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hereditary angioedema type 3

Tuesday 11 December 2007

Hereditary angioedema (HAE) is characterized clinically by recurrent acute skin swelling, abdominal pain, and potentially life-threatening laryngeal edema. Three forms of HAE have been described. The classic forms, HAE types I and II, occur as a consequence of mutations in the C1-inhibitor gene.

In contrast to HAE types I and II, HAE type III has been observed exclusively in women, where it appears to be correlated with conditions of high estrogen levels—for example, pregnancy or the use of oral contraceptives.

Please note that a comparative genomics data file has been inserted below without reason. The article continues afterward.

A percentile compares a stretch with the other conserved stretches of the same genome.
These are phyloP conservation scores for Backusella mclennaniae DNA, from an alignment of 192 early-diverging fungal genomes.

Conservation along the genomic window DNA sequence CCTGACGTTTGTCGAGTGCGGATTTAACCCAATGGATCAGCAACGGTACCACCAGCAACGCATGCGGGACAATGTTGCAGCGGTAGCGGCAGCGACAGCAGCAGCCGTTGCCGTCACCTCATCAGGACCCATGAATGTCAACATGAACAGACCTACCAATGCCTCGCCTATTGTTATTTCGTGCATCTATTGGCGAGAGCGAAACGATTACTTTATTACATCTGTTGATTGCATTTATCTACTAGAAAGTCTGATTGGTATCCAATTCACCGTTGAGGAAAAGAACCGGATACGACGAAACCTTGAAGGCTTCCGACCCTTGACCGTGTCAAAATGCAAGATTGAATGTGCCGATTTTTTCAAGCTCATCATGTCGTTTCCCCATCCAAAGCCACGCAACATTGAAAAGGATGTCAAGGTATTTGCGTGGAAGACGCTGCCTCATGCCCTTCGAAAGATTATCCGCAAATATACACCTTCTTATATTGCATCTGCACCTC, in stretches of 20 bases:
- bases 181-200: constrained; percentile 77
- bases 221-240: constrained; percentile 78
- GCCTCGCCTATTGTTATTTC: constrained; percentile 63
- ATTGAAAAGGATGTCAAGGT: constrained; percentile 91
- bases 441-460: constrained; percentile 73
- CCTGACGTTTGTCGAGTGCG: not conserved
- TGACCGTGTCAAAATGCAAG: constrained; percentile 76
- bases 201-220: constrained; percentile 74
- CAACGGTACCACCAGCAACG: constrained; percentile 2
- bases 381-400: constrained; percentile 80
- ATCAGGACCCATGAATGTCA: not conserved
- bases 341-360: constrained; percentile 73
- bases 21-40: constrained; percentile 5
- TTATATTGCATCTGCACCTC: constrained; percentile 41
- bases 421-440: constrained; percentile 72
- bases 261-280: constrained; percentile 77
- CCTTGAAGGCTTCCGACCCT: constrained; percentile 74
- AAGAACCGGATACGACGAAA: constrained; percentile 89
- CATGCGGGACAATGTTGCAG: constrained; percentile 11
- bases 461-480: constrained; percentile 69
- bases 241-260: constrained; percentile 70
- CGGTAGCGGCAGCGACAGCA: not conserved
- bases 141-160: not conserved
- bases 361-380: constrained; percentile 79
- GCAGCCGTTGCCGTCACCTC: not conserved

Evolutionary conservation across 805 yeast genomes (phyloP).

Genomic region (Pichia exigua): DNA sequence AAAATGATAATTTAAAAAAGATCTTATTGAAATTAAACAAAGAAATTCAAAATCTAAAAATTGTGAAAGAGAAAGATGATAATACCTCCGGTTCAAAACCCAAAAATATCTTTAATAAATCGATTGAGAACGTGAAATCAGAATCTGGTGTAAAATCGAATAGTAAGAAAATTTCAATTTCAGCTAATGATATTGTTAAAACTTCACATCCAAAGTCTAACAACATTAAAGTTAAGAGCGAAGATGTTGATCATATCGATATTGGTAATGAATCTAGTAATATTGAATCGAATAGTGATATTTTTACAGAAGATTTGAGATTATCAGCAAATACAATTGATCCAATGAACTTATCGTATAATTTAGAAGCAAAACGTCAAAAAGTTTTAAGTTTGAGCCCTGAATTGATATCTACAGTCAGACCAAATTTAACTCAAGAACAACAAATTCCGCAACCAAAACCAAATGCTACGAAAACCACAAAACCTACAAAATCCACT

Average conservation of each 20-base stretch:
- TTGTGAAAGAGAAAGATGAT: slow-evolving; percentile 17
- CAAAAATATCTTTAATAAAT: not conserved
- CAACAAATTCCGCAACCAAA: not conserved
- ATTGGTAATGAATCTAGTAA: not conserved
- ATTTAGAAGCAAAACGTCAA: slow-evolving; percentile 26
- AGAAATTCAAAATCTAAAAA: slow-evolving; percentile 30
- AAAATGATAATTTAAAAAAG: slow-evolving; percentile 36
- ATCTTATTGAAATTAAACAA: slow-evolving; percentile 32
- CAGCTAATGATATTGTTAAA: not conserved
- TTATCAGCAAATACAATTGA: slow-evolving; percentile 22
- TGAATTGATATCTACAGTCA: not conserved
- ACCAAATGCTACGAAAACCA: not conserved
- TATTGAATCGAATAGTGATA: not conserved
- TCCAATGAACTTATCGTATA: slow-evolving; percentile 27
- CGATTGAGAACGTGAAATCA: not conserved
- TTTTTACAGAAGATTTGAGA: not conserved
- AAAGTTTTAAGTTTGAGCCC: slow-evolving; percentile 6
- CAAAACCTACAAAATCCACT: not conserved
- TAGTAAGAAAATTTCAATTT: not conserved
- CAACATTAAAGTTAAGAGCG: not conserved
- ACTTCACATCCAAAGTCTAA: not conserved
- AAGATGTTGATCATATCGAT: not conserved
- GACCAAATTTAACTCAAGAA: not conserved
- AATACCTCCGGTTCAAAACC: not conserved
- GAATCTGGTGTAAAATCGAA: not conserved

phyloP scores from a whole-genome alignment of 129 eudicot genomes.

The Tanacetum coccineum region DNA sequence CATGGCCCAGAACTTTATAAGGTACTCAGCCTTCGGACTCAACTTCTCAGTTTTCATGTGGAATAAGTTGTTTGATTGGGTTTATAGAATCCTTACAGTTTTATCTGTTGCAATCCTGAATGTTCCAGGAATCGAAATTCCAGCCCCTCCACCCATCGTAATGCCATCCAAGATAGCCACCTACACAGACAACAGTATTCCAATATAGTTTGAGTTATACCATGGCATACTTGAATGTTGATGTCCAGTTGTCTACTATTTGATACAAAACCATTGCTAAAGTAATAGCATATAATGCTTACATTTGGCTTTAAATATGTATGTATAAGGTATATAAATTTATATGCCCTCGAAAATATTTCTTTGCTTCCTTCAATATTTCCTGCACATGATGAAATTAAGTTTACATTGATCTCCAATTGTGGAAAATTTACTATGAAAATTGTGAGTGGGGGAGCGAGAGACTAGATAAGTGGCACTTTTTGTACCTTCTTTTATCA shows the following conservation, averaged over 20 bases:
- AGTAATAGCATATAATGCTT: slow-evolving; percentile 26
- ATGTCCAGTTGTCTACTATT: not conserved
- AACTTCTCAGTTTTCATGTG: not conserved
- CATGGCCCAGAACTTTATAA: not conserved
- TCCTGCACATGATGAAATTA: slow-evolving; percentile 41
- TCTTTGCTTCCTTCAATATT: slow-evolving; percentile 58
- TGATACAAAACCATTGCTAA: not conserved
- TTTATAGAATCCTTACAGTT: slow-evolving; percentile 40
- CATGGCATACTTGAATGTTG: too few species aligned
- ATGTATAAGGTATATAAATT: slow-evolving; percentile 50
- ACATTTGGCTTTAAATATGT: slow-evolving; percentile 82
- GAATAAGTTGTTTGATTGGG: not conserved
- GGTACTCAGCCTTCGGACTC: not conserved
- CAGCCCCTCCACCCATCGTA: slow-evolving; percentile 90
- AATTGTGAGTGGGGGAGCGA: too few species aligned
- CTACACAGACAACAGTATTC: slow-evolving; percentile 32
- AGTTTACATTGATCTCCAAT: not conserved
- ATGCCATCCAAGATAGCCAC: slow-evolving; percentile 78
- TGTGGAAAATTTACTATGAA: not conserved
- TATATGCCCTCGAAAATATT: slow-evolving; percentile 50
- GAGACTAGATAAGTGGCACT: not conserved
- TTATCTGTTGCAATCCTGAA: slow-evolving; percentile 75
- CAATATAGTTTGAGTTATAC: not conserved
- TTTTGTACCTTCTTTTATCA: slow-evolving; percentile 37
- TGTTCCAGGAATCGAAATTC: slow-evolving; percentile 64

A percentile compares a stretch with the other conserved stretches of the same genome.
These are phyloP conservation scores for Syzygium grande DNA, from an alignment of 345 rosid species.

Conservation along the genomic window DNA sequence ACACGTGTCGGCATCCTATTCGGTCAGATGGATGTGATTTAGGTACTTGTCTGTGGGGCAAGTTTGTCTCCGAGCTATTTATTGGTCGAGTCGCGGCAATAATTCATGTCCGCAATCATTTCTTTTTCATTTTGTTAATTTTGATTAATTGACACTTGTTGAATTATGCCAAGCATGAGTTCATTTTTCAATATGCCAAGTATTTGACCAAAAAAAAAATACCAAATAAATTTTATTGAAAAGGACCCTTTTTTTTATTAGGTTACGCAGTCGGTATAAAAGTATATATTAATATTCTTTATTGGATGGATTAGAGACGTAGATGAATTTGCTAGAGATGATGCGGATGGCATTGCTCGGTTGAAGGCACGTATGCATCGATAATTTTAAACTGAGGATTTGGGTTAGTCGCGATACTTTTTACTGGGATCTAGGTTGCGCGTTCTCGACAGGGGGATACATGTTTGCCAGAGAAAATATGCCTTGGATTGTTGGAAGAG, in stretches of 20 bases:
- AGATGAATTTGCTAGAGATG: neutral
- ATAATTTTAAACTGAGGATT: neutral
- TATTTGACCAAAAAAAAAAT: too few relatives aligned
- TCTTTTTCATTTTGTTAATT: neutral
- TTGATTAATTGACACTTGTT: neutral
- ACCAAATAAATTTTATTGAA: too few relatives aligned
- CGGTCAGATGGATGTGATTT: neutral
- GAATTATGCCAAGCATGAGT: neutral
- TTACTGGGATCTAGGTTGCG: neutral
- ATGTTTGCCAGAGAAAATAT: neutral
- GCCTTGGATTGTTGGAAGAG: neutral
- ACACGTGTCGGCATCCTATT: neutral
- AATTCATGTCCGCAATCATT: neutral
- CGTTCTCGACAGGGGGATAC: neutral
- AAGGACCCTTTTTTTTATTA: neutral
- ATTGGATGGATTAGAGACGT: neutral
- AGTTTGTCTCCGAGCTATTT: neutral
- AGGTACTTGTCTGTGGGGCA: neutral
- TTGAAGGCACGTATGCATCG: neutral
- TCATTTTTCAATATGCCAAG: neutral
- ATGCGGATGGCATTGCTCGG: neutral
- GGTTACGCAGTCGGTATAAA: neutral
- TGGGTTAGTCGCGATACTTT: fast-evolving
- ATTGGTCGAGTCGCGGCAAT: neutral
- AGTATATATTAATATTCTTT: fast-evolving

- germline activating mutations in coagulation factor XII gene (F12) (Hageman factor) at 5q33-qter (MIM.610619)


- Cichon S, Martin L, Hennies HC, Müller F, Van Driessche K, Karpushova A, Stevens W, Colombo R, Renné T, Drouet C, Bork K, Nöthen MM. Increased activity of coagulation factor XII (Hageman factor) causes hereditary angioedema type III. Am J Hum Genet. 2006 Dec;79(6):1098-104. PMID: 17186468